Punitive Responses To Injecting Drug Use Impede HIV Prevention Efforts

The Beirut Declaration on HIV and Injecting Drug Use, launched in April 2011, by Harm Reduction International (HRI), calls on world leaders to implement, scale up, and finance evidence based  harm reduction programs that  address the role of injecting drug use in the AIDS epidemic. These include needle and syringe programmes and opioid substitution therapy, in both--communities and prisons.(Source: Harm Reduction International)

The Declaration, which has been endorsed by over 200 leading international NGOs as well as The Lancet as a key document for informed decision making, calls on government leaders, participating at a UN meeting on HIV/AIDS in New York this week, to address the role of injecting drug use in the AIDS epidemic.

Thirty years into the AIDS epidemic, injecting drug use is the main driver of up to 80 percent of new HIV infections in Eastern Europe, Central Asia and parts of South East Asia. In Russia, over the past decade, new HIV infections have increased from 100, 000 to one million. Some 80 per cent of those infected are under 30 years of age. One hundred and fifty-eight countries and territories report injecting drug use, yet almost half of them still lack essential health services..

According to Rick Lines, Executive Director of HRI, “World leaders have no choice but to make the right call on injecting drugs and HIV at this week`s meeting. It is as simple as this: take action, or continue allowing people to die. We have the science, we have the evidence, and we have the moral and ethical high ground. Needle and syringe programmes and opioid substitution therapy save lives. But political commitment behind these proven HIV prevention measures is not sufficient. Too often looking tough on drugs takes precedence over the protection of the most vulnerable. Unfortunately, in order to look tough on drugs, some states are willing to gamble with millions of lives.”

People who use drugs have to be helped in a proactive manner to help them quit. This cannot be achieved by treating them as criminals and policing them. As of now, they face stigma, discrimination and human rights violations as law enforcement and abusive drug control measures continue to trump public health in country after country around the world.  As the new report from the Global Commission on Drug Policy has revealed, punitive responses to drugs have been proven to impede HIV prevention efforts.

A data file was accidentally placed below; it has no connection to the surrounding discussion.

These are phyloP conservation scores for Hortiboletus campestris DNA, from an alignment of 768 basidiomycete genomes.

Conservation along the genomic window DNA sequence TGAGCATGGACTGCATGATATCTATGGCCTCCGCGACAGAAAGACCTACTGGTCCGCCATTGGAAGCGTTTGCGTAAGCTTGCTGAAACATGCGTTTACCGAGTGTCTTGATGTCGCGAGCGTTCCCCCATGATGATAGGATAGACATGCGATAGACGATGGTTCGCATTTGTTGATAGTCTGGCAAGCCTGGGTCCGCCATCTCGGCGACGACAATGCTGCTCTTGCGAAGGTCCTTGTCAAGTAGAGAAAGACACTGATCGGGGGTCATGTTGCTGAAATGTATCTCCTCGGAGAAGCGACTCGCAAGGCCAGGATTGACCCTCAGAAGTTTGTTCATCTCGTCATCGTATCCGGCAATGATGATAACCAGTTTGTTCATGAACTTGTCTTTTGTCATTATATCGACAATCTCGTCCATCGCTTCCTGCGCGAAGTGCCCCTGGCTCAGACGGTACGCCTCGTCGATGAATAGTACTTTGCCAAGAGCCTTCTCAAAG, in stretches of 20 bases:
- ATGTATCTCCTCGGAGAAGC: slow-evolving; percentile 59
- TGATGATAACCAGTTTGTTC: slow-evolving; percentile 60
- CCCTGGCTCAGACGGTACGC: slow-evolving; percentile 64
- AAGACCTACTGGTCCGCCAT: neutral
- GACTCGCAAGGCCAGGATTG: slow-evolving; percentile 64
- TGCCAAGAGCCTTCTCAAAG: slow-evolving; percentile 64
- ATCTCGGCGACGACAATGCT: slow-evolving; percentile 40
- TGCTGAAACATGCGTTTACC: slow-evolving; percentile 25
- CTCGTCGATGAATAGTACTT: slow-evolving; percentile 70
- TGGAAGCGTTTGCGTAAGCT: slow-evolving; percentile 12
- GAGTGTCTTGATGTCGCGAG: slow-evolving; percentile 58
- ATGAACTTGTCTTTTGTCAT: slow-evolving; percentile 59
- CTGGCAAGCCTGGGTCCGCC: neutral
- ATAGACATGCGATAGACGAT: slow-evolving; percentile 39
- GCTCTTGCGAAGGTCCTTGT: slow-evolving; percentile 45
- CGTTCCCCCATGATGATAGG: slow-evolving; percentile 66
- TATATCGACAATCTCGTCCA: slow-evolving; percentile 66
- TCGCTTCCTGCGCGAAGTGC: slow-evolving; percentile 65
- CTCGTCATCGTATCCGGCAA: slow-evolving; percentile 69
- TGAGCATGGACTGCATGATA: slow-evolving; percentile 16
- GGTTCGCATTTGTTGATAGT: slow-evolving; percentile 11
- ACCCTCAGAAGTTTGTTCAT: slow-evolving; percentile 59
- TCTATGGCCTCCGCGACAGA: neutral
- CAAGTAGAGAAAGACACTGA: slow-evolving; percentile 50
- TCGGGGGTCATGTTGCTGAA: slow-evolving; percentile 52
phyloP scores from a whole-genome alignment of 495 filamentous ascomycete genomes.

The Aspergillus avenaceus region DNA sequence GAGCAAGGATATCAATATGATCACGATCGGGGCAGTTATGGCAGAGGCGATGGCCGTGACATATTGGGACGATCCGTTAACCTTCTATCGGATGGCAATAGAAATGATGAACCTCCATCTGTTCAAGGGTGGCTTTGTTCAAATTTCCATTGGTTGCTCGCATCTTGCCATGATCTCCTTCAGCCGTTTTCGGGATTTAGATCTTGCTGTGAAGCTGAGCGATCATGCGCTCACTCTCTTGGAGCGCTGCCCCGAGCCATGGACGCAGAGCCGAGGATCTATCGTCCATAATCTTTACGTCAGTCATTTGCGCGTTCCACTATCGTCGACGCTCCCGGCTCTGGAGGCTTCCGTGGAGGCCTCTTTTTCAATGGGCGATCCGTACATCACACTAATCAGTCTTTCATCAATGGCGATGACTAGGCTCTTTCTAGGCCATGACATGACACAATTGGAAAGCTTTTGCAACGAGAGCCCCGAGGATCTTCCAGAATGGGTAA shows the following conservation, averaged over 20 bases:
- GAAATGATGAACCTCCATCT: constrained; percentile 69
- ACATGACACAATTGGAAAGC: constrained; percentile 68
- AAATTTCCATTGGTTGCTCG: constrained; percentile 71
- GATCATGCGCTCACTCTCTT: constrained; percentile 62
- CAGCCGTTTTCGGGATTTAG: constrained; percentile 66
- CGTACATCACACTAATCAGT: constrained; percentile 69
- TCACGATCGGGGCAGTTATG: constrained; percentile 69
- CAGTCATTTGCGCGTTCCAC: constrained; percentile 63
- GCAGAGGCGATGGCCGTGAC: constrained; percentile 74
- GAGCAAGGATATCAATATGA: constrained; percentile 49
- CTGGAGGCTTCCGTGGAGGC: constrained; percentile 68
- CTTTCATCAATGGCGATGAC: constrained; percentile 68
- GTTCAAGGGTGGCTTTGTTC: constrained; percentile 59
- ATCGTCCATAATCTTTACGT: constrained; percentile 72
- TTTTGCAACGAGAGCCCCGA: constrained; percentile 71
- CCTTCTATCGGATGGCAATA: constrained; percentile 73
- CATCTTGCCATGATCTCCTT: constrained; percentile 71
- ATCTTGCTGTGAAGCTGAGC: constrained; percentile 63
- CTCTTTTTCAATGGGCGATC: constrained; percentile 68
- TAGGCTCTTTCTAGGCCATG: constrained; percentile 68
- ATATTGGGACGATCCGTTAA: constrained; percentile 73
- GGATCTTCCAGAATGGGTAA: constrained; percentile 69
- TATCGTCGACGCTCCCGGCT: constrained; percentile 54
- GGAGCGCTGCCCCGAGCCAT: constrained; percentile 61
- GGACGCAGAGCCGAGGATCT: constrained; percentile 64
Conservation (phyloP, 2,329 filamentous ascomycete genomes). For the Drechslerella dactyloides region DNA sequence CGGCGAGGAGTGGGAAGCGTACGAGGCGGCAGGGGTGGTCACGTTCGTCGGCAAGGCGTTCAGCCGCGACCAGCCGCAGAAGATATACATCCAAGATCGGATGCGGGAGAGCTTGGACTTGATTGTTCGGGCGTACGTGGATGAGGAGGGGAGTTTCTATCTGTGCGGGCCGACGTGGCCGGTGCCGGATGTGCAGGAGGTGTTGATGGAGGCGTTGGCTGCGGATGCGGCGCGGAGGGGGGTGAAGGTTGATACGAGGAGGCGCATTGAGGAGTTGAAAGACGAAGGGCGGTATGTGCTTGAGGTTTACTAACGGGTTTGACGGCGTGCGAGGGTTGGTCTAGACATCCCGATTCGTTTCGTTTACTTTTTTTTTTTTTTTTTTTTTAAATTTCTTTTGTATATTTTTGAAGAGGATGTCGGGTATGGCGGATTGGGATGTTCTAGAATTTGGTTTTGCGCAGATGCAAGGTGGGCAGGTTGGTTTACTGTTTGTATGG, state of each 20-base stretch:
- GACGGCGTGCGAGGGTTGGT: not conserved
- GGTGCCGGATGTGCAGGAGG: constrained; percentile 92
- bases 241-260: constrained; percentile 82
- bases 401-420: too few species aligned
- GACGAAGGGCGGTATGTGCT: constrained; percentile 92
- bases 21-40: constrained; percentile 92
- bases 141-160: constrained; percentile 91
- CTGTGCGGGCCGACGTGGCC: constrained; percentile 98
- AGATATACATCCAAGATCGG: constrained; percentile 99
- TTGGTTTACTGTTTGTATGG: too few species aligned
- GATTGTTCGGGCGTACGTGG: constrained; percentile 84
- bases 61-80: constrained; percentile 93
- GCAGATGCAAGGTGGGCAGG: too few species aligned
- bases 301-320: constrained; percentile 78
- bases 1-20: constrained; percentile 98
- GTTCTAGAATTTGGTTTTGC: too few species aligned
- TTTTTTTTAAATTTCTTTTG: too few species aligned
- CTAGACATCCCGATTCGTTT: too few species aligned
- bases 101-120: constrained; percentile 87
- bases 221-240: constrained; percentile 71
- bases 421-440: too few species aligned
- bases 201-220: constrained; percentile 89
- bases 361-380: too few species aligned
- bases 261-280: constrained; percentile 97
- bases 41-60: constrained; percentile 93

“The International AIDS Society (IAS) reiterates call for action for an international drug policy based on evidence", said Bertrand Audoin, IAS Executive Director. "IAS calls for a drug policy based on scientific evidence and respect for human rights, not ideology. There is now a large body of evidence which demonstrates clearly that the criminalization of illegal drugs is fuelling the HIV epidemic and is resulting in overwhelmingly negative health and social consequences."

“Poor people suffer more drug-related harms - more HIV, more health problems generally, and more incarceration. To address poverty and inequality in resource poor countries and communities, and to stop HIV transmission, a focus on health rather than criminalization is both the most effective - and the most ethical - response", said Susie McLean, Senior Advisor at the International HIV/AIDS Alliance.

According to HRI, funding for harm reduction works out to three US cents a day per person injecting drugs, and this requires a twenty-fold scale up in funding to mount a response commensurate with the magnitude of the epidemic among people who inject drugs.

 “This is a global public health issue requiring a global, fully funded response. But what we are seeing instead, is the policing of an epidemic, the imprisonment of those in need of help, and billions wasted on futile efforts to rid the world of drugs. Zero new infections are achievable – let us aim towards that” said Mary Ann Torres, Senior Policy Advisor at the International Council of AIDS Service Organizations (ICASO).

"HIV infections will continue to rise as long as drug users continue to live in fear of police harassment and abuse that results from visiting needle exchange or a methadone programs, said Kasia
Malinowska of the Open Society Foundations. “The current policy environment must change for public health to be effective."

To facilitate a more intensified response to the HIV epidemic in the drug-using community, the Beirut Declaration is calling for a comprehensive review and reform of ineffective, expensive, drug policies, from a punitive criminal justice approach to one rooted in public health and human rights-based principles. Specifically, it calls for the amendment of laws criminalizing the possession of drugs for personal use and the carrying of paraphernalia such as sterile needles.

Published in:
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Elites TV News, California, USA
Health Dev.net, Thailand 
World Care Council, UK
HIV Positive Men.com